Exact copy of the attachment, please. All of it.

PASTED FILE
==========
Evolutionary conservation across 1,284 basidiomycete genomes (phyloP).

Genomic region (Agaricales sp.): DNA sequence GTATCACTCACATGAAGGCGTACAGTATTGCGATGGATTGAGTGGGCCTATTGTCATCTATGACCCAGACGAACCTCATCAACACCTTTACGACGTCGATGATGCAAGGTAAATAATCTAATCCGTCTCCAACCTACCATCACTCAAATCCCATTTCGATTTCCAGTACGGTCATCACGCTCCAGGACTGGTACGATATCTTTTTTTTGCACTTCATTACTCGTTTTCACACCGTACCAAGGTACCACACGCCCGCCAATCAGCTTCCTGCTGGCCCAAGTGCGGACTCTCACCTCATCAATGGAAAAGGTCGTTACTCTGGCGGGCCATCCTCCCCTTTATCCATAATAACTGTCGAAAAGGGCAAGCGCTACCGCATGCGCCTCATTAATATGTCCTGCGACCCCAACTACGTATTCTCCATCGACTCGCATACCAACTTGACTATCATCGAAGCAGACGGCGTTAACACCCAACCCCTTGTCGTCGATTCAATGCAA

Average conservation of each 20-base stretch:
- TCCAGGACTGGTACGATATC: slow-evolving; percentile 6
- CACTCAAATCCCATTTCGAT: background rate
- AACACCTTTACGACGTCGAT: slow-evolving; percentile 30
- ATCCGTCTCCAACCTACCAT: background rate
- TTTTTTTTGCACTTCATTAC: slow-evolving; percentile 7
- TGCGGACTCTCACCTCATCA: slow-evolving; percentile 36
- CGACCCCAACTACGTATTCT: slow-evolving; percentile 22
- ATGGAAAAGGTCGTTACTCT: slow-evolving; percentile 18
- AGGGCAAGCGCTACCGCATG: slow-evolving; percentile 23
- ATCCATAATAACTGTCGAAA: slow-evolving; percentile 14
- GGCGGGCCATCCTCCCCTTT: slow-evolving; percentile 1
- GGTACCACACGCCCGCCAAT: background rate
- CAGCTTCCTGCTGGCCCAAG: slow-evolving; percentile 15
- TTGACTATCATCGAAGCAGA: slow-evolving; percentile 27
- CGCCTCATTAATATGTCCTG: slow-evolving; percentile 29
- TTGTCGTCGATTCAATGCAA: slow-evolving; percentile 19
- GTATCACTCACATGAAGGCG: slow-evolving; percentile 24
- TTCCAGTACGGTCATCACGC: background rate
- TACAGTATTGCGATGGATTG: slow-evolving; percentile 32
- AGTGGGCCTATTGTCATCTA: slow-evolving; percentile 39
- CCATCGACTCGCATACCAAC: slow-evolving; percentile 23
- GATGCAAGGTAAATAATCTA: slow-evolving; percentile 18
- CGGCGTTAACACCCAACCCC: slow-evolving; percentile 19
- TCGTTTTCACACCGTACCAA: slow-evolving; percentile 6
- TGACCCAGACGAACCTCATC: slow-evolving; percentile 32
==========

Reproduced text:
Evolutionary conservation across 1,284 basidiomycete genomes (phyloP).

Genomic region (Agaricales sp.): DNA sequence GTATCACTCACATGAAGGCGTACAGTATTGCGATGGATTGAGTGGGCCTATTGTCATCTATGACCCAGACGAACCTCATCAACACCTTTACGACGTCGATGATGCAAGGTAAATAATCTAATCCGTCTCCAACCTACCATCACTCAAATCCCATTTCGATTTCCAGTACGGTCATCACGCTCCAGGACTGGTACGATATCTTTTTTTTGCACTTCATTACTCGTTTTCACACCGTACCAAGGTACCACACGCCCGCCAATCAGCTTCCTGCTGGCCCAAGTGCGGACTCTCACCTCATCAATGGAAAAGGTCGTTACTCTGGCGGGCCATCCTCCCCTTTATCCATAATAACTGTCGAAAAGGGCAAGCGCTACCGCATGCGCCTCATTAATATGTCCTGCGACCCCAACTACGTATTCTCCATCGACTCGCATACCAACTTGACTATCATCGAAGCAGACGGCGTTAACACCCAACCCCTTGTCGTCGATTCAATGCAA

Average conservation of each 20-base stretch:
- TCCAGGACTGGTACGATATC: slow-evolving; percentile 6
- CACTCAAATCCCATTTCGAT: background rate
- AACACCTTTACGACGTCGAT: slow-evolving; percentile 30
- ATCCGTCTCCAACCTACCAT: background rate
- TTTTTTTTGCACTTCATTAC: slow-evolving; percentile 7
- TGCGGACTCTCACCTCATCA: slow-evolving; percentile 36
- CGACCCCAACTACGTATTCT: slow-evolving; percentile 22
- ATGGAAAAGGTCGTTACTCT: slow-evolving; percentile 18
- AGGGCAAGCGCTACCGCATG: slow-evolving; percentile 23
- ATCCATAATAACTGTCGAAA: slow-evolving; percentile 14
- GGCGGGCCATCCTCCCCTTT: slow-evolving; percentile 1
- GGTACCACACGCCCGCCAAT: background rate
- CAGCTTCCTGCTGGCCCAAG: slow-evolving; percentile 15
- TTGACTATCATCGAAGCAGA: slow-evolving; percentile 27
- CGCCTCATTAATATGTCCTG: slow-evolving; percentile 29
- TTGTCGTCGATTCAATGCAA: slow-evolving; percentile 19
- GTATCACTCACATGAAGGCG: slow-evolving; percentile 24
- TTCCAGTACGGTCATCACGC: background rate
- TACAGTATTGCGATGGATTG: slow-evolving; percentile 32
- AGTGGGCCTATTGTCATCTA: slow-evolving; percentile 39
- CCATCGACTCGCATACCAAC: slow-evolving; percentile 23
- GATGCAAGGTAAATAATCTA: slow-evolving; percentile 18
- CGGCGTTAACACCCAACCCC: slow-evolving; percentile 19
- TCGTTTTCACACCGTACCAA: slow-evolving; percentile 6
- TGACCCAGACGAACCTCATC: slow-evolving; percentile 32